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A company with a strong learning culture can be thought of as the opposite of a company content to rest on its laurels.
A solid learning culture in an organisation is one where everything from the structure to the processes to the culture are all geared towards allowing but also encouraging employees at all levels to continue their education in skills, knowledge, and top performance. This culture allows for insights and facts to inform growth across the entirely of a company.
Try these tips to develop a learning culture in the workplace, and reap the benefits of a workforce that is constantly improving and growing.
On-the-job training is commonplace throughout organisations, but can often be informal and relaxed. For some employees, this can create an atmosphere where the training isn’t taken as seriously as it should be, and those skills may not be implemented as a result.
It’s vital to put training at the forefront of your culture by creating a formal process for upskilling, no matter the employee level.
As much as most managers understand the value for learning, there’s also the very common problem that nobody has spare time when faced with business deadlines, priorities and problems needing immediate attention. It’s therefore easy for learning to fall by the wayside.
Creating a formal system for rewarding learning will encourage employees to bump training up their list of priorities, and to show learning is just as valuable as meeting targets. This could work as a new business or team responsibility with the offer or some form of reward such as additional work-from-home days or an early finish on Fridays.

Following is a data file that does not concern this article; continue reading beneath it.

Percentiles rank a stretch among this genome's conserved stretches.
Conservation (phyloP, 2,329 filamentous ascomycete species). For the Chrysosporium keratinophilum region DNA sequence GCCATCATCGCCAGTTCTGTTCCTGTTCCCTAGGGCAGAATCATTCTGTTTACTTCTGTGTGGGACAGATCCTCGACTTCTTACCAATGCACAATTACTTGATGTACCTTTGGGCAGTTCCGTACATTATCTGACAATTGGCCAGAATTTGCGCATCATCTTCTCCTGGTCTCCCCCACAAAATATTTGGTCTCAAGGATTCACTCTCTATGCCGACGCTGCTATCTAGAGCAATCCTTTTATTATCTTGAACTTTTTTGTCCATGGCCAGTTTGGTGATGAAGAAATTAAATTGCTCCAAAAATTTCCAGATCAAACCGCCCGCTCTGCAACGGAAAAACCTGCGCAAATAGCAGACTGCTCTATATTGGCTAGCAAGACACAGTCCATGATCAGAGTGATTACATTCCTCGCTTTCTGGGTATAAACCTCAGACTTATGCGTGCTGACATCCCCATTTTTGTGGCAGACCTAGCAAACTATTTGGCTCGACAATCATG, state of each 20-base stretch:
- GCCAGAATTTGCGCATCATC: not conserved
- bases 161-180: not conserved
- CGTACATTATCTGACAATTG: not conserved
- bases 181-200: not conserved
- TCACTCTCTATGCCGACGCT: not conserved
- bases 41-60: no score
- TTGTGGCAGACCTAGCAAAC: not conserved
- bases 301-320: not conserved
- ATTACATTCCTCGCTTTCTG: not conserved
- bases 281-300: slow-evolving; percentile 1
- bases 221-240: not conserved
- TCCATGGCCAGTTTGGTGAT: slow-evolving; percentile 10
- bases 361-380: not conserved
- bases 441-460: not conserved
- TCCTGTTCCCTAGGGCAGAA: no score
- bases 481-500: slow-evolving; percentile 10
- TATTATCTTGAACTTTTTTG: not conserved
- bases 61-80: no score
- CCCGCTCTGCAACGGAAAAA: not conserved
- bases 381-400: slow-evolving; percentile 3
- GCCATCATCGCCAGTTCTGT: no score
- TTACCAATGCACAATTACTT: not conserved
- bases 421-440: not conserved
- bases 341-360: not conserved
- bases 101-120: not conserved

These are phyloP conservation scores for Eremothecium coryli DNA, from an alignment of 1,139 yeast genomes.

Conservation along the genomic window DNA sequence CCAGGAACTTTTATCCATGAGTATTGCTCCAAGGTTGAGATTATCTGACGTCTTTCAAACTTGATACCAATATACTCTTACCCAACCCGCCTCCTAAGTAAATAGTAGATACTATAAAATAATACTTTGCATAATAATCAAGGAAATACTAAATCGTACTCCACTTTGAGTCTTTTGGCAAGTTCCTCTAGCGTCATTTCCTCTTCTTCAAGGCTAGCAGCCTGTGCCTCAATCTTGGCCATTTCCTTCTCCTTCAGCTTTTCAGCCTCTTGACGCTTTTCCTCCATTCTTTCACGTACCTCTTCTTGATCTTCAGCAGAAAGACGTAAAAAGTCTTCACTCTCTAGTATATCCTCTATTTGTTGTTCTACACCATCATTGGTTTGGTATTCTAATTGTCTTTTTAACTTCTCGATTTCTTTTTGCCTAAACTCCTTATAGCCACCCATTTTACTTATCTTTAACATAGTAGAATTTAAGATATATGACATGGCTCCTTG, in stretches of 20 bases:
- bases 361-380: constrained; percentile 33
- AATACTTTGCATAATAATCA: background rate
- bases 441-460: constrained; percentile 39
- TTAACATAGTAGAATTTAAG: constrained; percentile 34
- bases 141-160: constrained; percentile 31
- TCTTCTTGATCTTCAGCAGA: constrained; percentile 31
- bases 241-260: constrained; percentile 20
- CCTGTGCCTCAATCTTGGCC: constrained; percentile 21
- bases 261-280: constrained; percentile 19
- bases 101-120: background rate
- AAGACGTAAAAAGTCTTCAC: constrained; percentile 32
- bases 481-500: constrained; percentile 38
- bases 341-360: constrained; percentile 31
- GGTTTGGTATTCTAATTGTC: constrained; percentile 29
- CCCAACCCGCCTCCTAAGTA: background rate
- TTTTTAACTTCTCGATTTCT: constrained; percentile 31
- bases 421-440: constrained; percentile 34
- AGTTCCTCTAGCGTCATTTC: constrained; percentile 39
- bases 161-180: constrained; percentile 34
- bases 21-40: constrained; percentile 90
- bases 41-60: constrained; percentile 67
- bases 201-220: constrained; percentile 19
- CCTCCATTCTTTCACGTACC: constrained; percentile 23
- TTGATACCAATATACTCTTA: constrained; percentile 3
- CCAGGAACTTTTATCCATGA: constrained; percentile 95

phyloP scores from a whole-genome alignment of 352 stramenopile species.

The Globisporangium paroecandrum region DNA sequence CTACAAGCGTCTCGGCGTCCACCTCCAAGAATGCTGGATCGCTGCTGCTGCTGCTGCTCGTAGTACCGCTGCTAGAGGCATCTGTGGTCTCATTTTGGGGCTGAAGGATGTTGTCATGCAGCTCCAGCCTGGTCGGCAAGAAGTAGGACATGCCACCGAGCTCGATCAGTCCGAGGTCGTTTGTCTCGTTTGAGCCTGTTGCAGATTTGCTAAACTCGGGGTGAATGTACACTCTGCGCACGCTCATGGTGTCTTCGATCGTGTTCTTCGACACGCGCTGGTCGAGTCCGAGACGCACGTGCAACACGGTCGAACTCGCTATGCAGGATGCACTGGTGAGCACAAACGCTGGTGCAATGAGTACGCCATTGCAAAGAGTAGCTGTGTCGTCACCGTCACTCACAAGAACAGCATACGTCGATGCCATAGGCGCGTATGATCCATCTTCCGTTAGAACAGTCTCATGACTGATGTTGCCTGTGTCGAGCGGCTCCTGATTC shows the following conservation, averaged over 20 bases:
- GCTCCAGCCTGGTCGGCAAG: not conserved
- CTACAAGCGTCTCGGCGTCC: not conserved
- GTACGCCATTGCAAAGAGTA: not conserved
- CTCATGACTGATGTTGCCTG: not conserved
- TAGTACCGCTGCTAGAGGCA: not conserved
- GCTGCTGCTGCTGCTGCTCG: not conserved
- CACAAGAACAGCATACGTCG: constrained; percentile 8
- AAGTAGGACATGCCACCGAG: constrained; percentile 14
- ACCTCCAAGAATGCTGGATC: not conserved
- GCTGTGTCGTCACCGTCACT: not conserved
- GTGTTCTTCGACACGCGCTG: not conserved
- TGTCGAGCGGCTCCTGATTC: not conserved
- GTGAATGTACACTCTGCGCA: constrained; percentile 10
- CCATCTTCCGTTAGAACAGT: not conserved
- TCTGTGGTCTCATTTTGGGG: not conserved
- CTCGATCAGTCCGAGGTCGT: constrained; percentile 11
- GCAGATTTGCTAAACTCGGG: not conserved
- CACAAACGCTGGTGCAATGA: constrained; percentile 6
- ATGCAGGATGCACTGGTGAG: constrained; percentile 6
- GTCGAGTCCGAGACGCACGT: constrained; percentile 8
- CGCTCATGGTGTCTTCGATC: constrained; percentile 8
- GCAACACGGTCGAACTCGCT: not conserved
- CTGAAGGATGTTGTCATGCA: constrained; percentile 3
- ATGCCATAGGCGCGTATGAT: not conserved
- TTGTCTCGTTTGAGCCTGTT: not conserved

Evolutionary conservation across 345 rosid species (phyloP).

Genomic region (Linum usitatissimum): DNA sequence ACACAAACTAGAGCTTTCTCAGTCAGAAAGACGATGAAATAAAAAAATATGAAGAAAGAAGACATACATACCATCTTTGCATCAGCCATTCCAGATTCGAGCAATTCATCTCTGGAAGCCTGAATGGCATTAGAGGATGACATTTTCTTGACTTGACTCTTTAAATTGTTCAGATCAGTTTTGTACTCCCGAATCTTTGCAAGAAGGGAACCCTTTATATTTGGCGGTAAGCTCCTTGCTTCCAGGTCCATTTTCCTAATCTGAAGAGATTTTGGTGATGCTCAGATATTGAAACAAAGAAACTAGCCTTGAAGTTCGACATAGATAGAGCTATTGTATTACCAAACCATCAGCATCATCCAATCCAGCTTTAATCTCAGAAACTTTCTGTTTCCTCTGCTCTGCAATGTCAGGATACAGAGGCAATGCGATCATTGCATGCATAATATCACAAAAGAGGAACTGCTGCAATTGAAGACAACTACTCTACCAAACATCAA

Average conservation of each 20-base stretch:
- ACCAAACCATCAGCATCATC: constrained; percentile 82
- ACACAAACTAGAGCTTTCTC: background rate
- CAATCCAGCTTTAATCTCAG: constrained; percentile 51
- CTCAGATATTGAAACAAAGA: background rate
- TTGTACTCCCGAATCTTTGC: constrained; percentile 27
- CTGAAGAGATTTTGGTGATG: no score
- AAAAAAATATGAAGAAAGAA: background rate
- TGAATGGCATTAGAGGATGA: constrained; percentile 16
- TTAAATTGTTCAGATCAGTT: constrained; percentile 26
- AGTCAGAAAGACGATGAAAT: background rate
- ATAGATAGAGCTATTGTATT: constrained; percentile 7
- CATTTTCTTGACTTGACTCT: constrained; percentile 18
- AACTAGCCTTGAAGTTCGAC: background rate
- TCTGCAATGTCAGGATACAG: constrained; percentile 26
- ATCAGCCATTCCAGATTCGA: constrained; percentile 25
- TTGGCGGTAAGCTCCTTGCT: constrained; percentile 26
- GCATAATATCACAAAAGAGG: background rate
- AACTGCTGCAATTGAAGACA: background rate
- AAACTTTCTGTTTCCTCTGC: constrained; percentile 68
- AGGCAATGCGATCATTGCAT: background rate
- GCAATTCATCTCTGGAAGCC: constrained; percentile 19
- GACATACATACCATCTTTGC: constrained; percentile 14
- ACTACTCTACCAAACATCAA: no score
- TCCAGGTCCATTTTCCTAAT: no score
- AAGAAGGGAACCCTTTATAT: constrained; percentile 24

Related: How to create a great employee experience – in the office or at home
To truly show your commitment to creating a learning culture in the workplace, it’s essential to carve out time for employees that’s dedicated purely for learning.
An example could be dropping an employee’s projects one day of the month to allow for learning time, or setting aside a company-wide time slot to watch and discuss a presentation or similar.
Set the standard as a manager by bettering yourself through learning. Whether it’s through courses, conferences, or even simply sitting down with employees with different skill sets of your own, showing others in your team you are committed to learning shows you value their development, you lead by example and you follow through.
When others see you taking the time and genuinely enjoying the process, they may be more inspired to commit to learning themselves.
To both highlight the importance of learning and then ensuring those new skills aren’t wasted or forgotten, find ways to test, utilise and review what your employees have learned.
You might consider incorporating their new skills into their tasks, or create a brief test or interview to double-check that new knowledge has become ingrained.
Another fantastic way to create a learning culture is by planning ahead and hiring those who show a real interest in improving their skills and knowledge. They can help take ownership of your initiatives and may have some new approaches, since knowledge and further development comes naturally to them.
Incorporate questions into your interview process that will allow those with curious minds to shine, and include a penchant for learning as a bonus factor when making your hiring decisions. Eventually, this should lead to a workplace filled with staff who always seek learning opportunities, strengthening your business and its culture as a result.
Start a hiring conversation with Michael Page to find out how you, too, can reap the many benefits of a leading global recruitment agency.
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